Conversely, Tuukka Rask had an up-and-down series against Toronto. Early in the series he shut down the Maple Leafs, however, as the series progressed he began to struggle. Rask has always been known to be a bit erratic in his play, but he’s managed to bounce back in time to keep his team out of trouble. Still, if the Bruins get the same performance out of him against Tampa Bay as they did against Toronto, they are doomed to lose this series.

Matchups

We know what both teams are going to do—Jon Cooper will aim to shut down the Marchand-Bergeron-Pastrnak line while Bruce Cassidy will aim to shut down the Miller-Stamkos-Kucherov line. How will they go about it? Brayden Point’s line has been the de-facto shut down line for the Lightning all season and there is little to no doubt that Cooper will use that line to attack Boston’s top-line.

As for the Bruins, they might try to match top-line to top-line when they can, but do not count out the Krecji line stepping up and becoming a factor in this series. With Jake DeBrusk, Rick Nash, Danton Heinen, and David Backes all taking time on the second line it wouldn’t surprise me if Cassidy used them to try and lock down Tampa Bay’s top-line.

At forward, both of these teams are deep and skilled. All four lines from Boston and Tampa Bay don’t take a shift off, and will score if they’re taken lightly. In this regard, Boston is facing a similar task like they did against Toronto (though I believe Tampa Bay’s forward corps is more effective). Where it becomes more difficult for the Bruins is on the Lightning blue-line. Toronto does not have a number one defenseman to crunch minutes and be an anchor—or the depth on the blue-line.

Tampa Bay arguably has two in Victor Hedman and Ryan McDonagh. Hedman is a perennial Norris Trophy candidate while Ryan McDonagh has been outstanding since coming to Tampa Bay. Additionally, the Lightning also have Anton Stralman, who is still playing great. The bottom three defensemen that the Lightning have are Dan Girardi, Braydon Coburn, and Mikhail Sergachev.

Tampa Bay has clearly managed the ice-time of Girardi, Coburn, and Sergachev in the playoffs. Girardi and Coburn are averaging 15 minutes per game while Sergachev is averaging 10 and a half minutes per game. The top three for Tampa Bay? Hedman - 26:24, Stralman - 22:53, McDonagh - 22:52. Hedman had a mix of Girardi, Corburn, and Stralman as his partners throughout the first round. The coaching staff is clearly riding their top defenders and mixing in the other three where they can.

To those of you fretting over Girardi as a “top-pairing defensemen”, read this. The coaching staff knows their bottom three have their deficiencies and are managing their minutes while having their best defender carry them (except Sergachev, he’s being heavily favored in the offensive zone and has not been paired with Hedman often). The main pairing that has handled the heavy minutes against top competition has been McDonagh-Stralman, and they’ve proven to be a very effective pairing.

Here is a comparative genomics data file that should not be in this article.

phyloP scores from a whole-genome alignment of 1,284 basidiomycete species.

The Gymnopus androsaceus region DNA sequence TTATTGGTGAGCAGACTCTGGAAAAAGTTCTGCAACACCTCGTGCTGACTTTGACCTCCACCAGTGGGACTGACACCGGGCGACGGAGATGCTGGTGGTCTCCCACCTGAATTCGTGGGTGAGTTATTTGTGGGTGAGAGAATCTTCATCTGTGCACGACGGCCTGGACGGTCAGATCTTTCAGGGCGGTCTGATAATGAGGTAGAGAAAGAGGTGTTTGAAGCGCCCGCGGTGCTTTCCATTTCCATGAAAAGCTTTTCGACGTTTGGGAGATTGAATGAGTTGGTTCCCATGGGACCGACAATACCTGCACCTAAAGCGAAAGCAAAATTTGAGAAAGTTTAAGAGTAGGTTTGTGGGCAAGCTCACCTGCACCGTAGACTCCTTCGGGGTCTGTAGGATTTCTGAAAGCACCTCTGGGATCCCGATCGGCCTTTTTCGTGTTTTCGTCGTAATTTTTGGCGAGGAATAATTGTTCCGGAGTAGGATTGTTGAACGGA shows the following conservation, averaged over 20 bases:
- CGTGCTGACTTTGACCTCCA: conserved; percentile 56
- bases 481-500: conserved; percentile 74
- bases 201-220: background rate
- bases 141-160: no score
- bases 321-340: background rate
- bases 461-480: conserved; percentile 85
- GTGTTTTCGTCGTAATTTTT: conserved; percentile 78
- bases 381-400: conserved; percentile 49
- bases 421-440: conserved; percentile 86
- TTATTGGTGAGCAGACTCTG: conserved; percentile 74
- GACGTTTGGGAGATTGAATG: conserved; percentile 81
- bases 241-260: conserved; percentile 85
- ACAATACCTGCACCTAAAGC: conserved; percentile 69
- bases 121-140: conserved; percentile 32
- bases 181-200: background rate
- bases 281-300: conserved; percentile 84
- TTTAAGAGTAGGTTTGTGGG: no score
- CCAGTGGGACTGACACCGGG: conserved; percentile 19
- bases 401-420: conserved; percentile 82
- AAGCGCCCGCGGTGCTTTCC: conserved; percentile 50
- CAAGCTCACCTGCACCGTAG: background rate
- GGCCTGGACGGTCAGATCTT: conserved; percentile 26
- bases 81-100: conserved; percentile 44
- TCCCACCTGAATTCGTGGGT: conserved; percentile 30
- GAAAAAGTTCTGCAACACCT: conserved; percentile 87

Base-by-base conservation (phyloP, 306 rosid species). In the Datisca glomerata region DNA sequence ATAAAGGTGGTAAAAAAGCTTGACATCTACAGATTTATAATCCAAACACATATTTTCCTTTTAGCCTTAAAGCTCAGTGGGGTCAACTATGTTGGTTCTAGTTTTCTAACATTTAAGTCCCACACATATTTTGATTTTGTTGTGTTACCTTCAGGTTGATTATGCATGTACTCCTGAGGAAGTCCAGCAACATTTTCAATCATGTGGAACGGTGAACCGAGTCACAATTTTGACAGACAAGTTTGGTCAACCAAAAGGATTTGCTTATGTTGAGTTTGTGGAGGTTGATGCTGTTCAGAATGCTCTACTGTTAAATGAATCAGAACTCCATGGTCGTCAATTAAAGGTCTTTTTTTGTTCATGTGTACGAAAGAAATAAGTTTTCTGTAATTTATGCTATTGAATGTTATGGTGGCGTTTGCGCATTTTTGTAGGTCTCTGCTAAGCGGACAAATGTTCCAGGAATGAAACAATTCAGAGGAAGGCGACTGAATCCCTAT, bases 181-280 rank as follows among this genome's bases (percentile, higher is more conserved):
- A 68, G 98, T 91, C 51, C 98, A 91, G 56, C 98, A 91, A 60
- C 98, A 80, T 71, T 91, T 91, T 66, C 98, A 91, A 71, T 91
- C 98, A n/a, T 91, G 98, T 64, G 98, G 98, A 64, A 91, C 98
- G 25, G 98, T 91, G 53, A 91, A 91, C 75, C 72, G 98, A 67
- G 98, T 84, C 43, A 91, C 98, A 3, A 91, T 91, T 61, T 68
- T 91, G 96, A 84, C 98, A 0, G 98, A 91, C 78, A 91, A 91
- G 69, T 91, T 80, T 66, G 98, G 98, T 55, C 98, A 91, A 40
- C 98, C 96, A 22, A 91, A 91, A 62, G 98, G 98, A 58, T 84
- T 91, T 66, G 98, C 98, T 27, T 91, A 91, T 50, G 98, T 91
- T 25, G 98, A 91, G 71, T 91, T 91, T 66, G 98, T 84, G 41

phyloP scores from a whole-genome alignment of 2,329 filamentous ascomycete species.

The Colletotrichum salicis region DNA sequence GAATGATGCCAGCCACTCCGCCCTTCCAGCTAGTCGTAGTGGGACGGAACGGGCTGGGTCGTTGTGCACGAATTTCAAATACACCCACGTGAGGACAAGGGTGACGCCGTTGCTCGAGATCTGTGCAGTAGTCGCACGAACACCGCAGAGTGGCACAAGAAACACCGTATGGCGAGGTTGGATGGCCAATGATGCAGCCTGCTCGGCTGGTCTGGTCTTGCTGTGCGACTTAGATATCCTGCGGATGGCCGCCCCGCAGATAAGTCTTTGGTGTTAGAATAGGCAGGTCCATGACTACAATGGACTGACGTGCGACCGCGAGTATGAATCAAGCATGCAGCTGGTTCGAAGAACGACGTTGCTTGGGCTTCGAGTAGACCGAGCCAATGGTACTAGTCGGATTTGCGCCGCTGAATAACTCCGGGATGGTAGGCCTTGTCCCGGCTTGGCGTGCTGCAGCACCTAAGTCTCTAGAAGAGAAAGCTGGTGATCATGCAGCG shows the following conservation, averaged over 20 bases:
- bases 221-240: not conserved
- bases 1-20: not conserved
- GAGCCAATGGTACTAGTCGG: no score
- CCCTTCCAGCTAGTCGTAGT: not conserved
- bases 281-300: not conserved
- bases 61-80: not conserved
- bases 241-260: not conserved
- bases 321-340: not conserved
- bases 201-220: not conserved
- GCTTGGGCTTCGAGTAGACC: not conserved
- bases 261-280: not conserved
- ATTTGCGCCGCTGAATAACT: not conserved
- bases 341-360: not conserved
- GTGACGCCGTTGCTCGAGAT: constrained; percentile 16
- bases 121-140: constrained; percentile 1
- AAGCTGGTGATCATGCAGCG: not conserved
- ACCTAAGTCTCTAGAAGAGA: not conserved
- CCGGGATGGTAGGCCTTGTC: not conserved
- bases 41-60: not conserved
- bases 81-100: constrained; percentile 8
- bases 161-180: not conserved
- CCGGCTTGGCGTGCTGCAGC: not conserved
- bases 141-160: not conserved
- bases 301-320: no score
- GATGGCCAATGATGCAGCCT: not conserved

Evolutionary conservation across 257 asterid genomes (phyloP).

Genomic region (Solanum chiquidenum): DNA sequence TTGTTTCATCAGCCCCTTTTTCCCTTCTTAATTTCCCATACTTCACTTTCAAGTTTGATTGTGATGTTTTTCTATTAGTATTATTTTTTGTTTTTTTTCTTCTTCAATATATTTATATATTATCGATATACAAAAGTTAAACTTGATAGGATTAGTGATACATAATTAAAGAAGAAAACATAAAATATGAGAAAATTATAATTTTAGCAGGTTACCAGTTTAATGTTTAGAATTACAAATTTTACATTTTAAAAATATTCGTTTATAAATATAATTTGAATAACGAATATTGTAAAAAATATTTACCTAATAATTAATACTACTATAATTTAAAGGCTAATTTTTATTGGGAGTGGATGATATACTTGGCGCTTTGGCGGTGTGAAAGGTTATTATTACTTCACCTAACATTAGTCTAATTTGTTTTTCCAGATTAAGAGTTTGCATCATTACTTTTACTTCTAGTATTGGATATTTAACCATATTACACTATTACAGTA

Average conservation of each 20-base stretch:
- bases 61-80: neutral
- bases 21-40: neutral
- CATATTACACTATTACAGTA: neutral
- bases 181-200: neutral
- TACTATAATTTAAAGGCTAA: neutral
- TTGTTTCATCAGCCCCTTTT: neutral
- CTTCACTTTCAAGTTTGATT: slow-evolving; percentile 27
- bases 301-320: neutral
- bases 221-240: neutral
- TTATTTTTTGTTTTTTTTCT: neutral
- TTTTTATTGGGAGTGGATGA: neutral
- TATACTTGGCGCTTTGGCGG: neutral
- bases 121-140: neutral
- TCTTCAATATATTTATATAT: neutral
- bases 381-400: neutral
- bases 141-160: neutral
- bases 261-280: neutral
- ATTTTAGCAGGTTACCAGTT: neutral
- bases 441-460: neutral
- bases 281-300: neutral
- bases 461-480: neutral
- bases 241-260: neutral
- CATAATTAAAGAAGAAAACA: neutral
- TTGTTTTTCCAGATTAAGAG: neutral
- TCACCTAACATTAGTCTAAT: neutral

Tampa Bay’s hope is that riding their top three defenders while managing their bottom three defenders will provide the same kind of consistent play we saw in the first round. Is it a guarantee it will work? No. Is this the most optimal way to handle the defensive corps moving forward? Yes. Andrej Sustr, Jake Dotchin, and Slater Koekkoek will not see ice-time unless one of the other defenders get hurt. That’s the reality of what the coaching staff is doing.

With Boston, they have Zdeno Chara, Charlie McAvoy, Torey Krug, Kevan Miller, Matt Grzelcyk, and Adam McQuaid on the back-end. Chara was victimized, at times, by Toronto’s speed and that is something the Lightning should try to capitalize on. McAvoy struggled a little in the first round, but overall played rather well. Krug and Miller were good for the Bruins and their bottom pairing is solid with Grzelcyk and McQuaid. How Tampa Bay chooses to attack this defense remains to be seen, however, Boston did struggle with Toronto’s aggressive forecheck and speed. This is something the Lightning also excel at, and are probably more consistent at than the Maple Leafs.

Regardless, the match-up battle is going to be an interesting one as this series progresses. Jon Cooper has been smart with his player deployment in the playoffs, and there is little reason to doubt him now. This series is going to be a long one; so, strap in and be prepared for a lot of stress, emotional roller coasters, screaming, and obscenities.

Predictions

Lightning in 7. It’s going to be a stressful series, but I believe Tampa Bay has the horses to take down Boston. It sure as hell isn’t going to be easy, though.

Penguins in 6. Until proven otherwise, do not trust the Washington Capitals in the second round of the playoffs.

Jets in 7. I’m torn on this one. It’s similar to Boston vs. Tampa Bay; the two best teams in their conference going at it in the second round (ridiculous). I’m leaning towards Winnipeg, because I like blue more than yellow—yes, that makes no sense, but I seriously do not know who is going to come out of this bloodbath of a series.

Golden Knights in 6. Screw it, I’m tired of going against Vegas and having them throw egg on my face. First year expansion team to the conference final! (Seattle is so screwed, because you know the owners and GMs are gonna cry about the Golden Knights success and push the league to alter the rules to not set up Seattle the same way Vegas was.)